Paper records housed at the JMD primarily consist of Notebooks containing daily and sub-hourly data, and a multitude of charts. Data from about 60 stations have been keyed into the Jordanian Climate Data System (JCDMS). The Jordan Meteorology Department (JMD) staff created an inventory of these data. During an ESCWA/WMO mission to develop a Climate Data Rescue Plan for Jordan, a new group of older notebooks was found, consisting of 9 stations, 3 of which have data that would fill in gaps in the data already in the JCDMS. Approximately 98% of the JMD paper notebook data have been keyed and quality controlled. As of December 2012, 1646 station-years have been keyed and quality controlled, and about 17 station-years have been identified to be keyed and quality controlled in the JCDMS. During the process of boxing and further inventorying the notebooks, some additional months of data may be found that need to be keyed and quality controlled. The monthly registeres and associated charts (temperature, humidity, rainfall, pressure, sunshine, winds) have been organized, stored in labeled archival boxes, with each box catelogued electronically.  Charts have been organized by station and element and stored in boxes along with note-books, monthly registers and other related paperwork.  The boxes are labeled, with information on box contents stored in an electronic database. Monthly registers and charts remain to be imaged (photographed) that will require a source of funding. Keying monthly registers from the 1950s-1960s for 10 stations in Palestine/West Bank await funding from (ESCWA/WMO).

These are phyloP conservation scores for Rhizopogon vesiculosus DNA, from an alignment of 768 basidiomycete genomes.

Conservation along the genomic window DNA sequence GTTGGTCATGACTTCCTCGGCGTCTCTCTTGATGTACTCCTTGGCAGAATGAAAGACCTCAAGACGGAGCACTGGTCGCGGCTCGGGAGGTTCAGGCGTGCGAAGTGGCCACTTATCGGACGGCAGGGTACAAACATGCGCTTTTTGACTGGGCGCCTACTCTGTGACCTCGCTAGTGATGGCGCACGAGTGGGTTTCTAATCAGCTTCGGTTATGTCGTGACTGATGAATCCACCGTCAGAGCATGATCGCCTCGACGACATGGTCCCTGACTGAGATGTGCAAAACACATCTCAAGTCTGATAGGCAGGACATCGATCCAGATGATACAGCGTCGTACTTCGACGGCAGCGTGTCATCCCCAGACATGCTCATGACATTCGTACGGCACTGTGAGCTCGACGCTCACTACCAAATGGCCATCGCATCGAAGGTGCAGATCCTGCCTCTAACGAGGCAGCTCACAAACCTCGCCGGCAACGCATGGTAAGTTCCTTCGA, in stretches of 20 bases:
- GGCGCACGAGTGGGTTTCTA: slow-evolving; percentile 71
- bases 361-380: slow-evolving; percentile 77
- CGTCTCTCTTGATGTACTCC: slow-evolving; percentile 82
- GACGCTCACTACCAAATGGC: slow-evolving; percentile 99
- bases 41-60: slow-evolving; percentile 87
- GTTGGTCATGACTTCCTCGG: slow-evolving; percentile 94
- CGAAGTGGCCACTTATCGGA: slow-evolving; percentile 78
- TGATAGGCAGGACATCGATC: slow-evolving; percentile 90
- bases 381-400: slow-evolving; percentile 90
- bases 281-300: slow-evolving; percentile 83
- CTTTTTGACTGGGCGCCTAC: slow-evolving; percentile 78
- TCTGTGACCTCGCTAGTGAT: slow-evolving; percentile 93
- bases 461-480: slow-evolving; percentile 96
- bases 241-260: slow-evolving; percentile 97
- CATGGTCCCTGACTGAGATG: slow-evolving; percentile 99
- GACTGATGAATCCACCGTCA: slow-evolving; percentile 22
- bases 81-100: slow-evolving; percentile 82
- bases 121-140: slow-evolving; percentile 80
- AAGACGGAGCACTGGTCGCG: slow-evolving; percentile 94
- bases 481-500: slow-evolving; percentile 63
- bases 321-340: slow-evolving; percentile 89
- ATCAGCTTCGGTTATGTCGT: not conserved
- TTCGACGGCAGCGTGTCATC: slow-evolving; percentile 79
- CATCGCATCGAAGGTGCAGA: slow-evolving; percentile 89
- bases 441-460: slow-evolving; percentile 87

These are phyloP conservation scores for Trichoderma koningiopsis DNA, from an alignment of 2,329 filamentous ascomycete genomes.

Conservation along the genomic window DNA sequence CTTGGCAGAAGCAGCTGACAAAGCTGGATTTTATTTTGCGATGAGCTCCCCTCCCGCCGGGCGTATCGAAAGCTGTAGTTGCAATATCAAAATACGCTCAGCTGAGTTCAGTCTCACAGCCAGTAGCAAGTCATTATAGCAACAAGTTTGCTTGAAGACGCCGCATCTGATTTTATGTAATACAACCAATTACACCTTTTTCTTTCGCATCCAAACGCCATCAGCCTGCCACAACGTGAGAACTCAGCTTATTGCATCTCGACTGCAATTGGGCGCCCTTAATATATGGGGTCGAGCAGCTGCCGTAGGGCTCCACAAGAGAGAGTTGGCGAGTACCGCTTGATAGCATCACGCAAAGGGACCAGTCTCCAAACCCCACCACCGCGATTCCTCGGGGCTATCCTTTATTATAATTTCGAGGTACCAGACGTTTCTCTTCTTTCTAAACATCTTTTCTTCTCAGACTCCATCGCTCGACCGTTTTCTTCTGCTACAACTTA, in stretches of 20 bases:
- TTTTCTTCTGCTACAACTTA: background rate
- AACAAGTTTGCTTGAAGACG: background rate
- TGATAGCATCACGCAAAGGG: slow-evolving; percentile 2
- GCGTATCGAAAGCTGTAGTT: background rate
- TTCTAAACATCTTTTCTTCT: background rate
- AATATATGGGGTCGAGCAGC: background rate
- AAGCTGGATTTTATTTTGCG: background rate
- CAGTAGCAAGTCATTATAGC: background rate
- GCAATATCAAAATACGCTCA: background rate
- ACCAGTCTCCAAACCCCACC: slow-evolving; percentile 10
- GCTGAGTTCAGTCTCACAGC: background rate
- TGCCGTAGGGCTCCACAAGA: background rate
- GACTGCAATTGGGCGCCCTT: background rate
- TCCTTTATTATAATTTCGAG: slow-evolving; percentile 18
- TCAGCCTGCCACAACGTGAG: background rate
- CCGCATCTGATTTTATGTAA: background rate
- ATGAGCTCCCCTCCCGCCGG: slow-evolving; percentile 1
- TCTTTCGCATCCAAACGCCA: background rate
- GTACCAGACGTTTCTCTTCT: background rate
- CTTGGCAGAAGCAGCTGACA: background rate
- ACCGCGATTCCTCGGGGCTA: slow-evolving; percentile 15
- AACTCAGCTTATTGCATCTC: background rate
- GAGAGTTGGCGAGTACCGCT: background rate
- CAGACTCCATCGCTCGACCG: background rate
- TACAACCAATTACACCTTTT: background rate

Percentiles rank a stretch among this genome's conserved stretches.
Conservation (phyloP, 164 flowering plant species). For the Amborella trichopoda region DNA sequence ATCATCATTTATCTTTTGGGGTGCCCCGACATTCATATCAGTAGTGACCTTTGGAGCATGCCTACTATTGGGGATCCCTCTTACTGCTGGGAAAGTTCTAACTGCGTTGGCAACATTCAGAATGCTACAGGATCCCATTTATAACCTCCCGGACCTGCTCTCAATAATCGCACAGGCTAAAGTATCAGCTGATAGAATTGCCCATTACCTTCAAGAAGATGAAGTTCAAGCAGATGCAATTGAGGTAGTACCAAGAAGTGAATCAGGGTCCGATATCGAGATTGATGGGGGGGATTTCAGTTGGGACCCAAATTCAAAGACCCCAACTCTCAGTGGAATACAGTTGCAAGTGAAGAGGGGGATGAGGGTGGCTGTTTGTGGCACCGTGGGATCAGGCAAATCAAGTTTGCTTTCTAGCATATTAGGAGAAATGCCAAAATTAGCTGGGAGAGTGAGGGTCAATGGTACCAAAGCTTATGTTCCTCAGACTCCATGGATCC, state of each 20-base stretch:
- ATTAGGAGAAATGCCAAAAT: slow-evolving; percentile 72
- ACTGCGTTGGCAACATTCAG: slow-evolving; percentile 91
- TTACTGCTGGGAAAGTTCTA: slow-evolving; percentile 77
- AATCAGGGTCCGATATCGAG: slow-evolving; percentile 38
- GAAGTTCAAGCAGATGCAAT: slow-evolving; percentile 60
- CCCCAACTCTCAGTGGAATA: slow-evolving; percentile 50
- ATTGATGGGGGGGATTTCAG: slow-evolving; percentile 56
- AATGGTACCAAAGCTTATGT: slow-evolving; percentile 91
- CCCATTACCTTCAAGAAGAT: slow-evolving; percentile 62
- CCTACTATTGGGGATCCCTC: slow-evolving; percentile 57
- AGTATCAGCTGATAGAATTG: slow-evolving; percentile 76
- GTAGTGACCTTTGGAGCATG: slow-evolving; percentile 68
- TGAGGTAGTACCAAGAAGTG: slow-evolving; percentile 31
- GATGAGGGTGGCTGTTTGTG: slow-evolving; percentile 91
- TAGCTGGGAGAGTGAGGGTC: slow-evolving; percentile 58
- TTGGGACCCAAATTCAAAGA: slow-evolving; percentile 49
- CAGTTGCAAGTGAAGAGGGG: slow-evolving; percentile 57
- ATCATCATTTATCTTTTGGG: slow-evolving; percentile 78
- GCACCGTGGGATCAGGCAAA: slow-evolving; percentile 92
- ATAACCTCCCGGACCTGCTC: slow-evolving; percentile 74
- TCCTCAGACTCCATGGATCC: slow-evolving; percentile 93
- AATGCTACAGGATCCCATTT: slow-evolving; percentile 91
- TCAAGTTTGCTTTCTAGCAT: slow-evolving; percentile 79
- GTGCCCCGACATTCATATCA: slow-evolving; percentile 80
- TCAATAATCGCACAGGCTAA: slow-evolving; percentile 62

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Additional data found in the National Oceanic and Atmospheric Administration (NOAA) archives were provided to the JMD. The first, are monthly tables (Rainfall Data for Palestine and Adjacent Counties, Ashbel, 1938) for the late 1800s to about 1937. The rainfall data for these stations could be easily added to the JCDMS. Secondly, digital historical (through March 2013) sub-daily data for the Middle East stations from the Global Integrated Surface Hourly (ISH) dataset were found. This includes 9 Jordanian stations already in the JCDMS (provided by Jordan to WMO and thus the ISH database through the WMO Global Telecommunications System (GTS), plus the Aqaba station, and stations from surrounding countries. The Aqaba data would need to be converted to a format for ingest into the JCDMS. Quality control procedures applied to the ISH data are described in “The Quality Control of the Integrated Surface Hourly Database”, by Neil Lott, 2004, preprint, 14th Conference on Applied Climatology, American Meteorological Society, Boston, MA, 7p. This reference also was provided to the JMD, and is a good template for quality control procedures. The ISHD is available online, free to all with the caveat that data cannot be sold for profit from NOAA’s National Center for Environmental Information(NCEI)

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